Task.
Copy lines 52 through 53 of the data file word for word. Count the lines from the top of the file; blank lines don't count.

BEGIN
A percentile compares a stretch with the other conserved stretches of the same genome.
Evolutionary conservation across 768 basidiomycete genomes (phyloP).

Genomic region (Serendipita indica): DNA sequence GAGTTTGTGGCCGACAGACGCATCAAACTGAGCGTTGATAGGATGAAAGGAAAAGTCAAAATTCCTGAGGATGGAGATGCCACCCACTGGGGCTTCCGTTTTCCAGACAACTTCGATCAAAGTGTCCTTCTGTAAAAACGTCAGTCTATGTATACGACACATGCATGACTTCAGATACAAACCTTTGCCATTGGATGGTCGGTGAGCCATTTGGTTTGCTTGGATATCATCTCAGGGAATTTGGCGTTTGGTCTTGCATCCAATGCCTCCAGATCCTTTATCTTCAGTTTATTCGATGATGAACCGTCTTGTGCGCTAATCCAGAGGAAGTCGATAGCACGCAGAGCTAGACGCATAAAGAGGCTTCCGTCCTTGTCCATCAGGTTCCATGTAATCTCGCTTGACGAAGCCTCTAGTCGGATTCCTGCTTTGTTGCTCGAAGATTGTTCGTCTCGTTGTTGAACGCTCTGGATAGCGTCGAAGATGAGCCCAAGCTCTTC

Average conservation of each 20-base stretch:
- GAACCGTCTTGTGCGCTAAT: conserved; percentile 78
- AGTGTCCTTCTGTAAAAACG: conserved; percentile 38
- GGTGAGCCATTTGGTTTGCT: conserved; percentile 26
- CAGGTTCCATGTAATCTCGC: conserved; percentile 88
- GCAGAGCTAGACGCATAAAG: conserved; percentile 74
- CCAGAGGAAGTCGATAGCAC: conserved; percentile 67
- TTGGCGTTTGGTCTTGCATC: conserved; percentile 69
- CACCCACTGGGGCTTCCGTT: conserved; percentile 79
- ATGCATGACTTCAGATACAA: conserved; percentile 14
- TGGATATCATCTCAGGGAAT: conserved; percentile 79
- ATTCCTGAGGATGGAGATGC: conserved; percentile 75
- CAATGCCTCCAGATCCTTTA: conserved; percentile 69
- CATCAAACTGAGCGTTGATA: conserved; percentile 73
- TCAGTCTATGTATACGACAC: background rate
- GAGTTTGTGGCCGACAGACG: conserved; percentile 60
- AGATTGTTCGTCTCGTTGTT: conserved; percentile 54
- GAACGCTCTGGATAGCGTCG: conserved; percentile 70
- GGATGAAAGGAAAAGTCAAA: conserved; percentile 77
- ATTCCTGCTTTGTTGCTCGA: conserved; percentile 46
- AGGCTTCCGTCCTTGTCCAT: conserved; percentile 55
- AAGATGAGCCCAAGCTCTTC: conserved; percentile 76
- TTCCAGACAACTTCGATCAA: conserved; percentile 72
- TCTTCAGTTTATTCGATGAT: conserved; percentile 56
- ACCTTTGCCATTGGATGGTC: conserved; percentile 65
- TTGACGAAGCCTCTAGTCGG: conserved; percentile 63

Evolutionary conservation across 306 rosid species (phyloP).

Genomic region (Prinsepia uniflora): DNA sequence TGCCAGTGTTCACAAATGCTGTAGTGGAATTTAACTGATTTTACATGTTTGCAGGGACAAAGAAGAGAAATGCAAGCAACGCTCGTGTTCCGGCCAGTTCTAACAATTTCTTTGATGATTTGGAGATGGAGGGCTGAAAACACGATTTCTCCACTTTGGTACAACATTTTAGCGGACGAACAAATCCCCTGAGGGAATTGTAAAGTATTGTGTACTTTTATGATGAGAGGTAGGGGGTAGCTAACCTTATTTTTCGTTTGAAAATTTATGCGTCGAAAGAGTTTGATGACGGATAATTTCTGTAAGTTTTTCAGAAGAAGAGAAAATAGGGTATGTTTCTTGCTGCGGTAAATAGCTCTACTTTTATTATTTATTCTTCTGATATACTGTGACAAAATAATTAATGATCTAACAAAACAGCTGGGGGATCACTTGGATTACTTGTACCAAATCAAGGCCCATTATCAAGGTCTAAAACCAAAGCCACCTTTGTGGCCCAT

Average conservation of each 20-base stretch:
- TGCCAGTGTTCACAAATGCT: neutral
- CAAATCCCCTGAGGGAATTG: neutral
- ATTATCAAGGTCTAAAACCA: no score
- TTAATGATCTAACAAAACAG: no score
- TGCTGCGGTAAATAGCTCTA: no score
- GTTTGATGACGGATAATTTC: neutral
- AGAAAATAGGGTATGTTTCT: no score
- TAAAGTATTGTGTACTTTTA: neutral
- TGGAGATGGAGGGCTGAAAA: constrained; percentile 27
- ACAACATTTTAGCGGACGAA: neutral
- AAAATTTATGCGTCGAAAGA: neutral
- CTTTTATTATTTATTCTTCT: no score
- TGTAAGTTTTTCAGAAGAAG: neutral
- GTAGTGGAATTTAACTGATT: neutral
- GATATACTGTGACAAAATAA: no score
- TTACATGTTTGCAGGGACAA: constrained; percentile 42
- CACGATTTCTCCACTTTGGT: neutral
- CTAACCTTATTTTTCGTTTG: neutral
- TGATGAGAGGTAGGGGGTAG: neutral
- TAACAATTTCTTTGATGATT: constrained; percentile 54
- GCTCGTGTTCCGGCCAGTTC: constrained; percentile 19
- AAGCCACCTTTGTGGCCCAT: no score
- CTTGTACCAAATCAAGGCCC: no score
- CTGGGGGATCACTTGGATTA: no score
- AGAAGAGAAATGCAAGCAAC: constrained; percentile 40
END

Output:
- TAACAATTTCTTTGATGATT: constrained; percentile 54
- GCTCGTGTTCCGGCCAGTTC: constrained; percentile 19